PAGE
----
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By Jimmy H. Koo
The Walt Disney Co. allegedly allowed mobile gaming applications to collect and export children’s personal information to advertising partners without parental consent, according to a federal court complaint ( Rushing v. Walt Disney, Co., N.D. Cal., 17-cv-4419, complaint filed 8/3/17 ).
The case highlights legal questions surrounding the use of big data analytics to gain knowledge about app user activity. The practice leaves open the possibility that individual pieces of data can be aggregated with other information to identify individuals, exposing companies to potential liability for privacy violations.
“The power of data aggregation is a real game-changer,” said Michael Bahar, Washington-based partner at Eversheds Sutherland (US) LLP and leader of the firm’s cybersecurity and privacy practice.
Individual pieces of data may not be personally identifiable information by themselves, but big data analytics can reveal a “pretty holistic picture of individuals,” Bahar told Bloomberg BNA Aug. 4.
When the users at issue are children, class plaintiffs may argue that alleged violations of the Children’s Online Privacy Protection Act, while not providing them a direct claim, bolster their other privacy claims.
The plaintiffs, a parent and her child who used the Disney Princess Palace Pets mobile gaming app, alleged in an Aug. 3 complaint filed in the U.S. District Court for the Northern District of California that Disney’s user tracking system violates COPPA. The law requires websites and apps targeted at children to gain parental consent to collect and use the personal information of children under the age of 13.
Disney allowed technology companies Upsight Inc., Unity Technologies SF, and Kochava Inc. to embed codes in the app to collect users’ personal information and track them across different websites and online services, the plaintiffs alleged. When the data points are combined with other information about the same user, “it discloses a personal profile that can be exploited in a commercial context,” the plaintiffs alleged.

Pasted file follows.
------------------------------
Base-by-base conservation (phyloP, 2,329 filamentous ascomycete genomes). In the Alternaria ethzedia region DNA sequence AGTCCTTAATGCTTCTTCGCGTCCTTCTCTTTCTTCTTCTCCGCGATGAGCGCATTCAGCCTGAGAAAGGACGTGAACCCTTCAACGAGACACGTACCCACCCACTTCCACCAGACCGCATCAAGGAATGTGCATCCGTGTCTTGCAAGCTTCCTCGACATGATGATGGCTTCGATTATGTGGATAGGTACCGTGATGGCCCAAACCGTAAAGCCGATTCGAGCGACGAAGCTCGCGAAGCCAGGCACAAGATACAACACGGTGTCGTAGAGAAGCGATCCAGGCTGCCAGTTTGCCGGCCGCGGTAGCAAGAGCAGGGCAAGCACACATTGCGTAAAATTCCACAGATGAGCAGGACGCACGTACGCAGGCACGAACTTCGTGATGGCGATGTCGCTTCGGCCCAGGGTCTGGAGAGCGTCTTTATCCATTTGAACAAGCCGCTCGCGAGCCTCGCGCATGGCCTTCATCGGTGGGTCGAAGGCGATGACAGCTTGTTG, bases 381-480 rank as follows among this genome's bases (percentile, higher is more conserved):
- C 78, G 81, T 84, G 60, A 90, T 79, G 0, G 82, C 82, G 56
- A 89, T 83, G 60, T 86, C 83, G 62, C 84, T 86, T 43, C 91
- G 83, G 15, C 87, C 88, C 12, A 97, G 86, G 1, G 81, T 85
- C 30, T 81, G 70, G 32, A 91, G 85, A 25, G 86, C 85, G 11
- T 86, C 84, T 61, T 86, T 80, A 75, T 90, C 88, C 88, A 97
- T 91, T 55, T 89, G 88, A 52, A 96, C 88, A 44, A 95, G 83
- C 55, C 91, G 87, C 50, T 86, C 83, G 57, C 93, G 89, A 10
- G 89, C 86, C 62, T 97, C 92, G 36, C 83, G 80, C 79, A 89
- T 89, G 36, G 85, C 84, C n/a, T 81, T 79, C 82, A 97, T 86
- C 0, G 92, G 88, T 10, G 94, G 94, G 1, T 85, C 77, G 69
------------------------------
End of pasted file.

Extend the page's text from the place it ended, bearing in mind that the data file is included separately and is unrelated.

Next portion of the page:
Walt Disney Co., Upsight Inc., Unity Technologies SF, and Kochava Inc. didn’t immediately respond to Bloomberg BNA requests for comment.
Bahar said that it is increasingly incumbent upon companies to understand the privacy implications raised by “smart elements” in their products.
“It’s like a Russian doll—open up each layer and see if there are any legal obligations triggered” by the smart element, he said.
Stacey Gray, policy counsel at Future Privacy Forum, told Bloomberg BNA Aug. 4 that the “lawsuit is very unusual because despite the way it is framed, in reality it is not a COPPA complaint.”
COPPA doesn’t allow individuals to sue, leaving that power to the Federal Trade Commission and state attorneys general. The allegations in the complaint are based on multi-state common law intrusion upon seclusion and California constitutional right to privacy claims, Gray said.
Stacey Steinberg, associate director of the Center on Children and Families at the University of Florida Levin College of Law, told Bloomberg BNA Aug. 4 that in most circumstances companies can’t disclose children’s information to third parties, even after obtaining parental consent.
Lieff Cabraser Heimann & Bernstein LLP and Carney Bates & Pulliam PLLC filed the complaint on behalf of the proposed plaintiff class.
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Full text of the complaint is available at http://src.bna.com/rpi.
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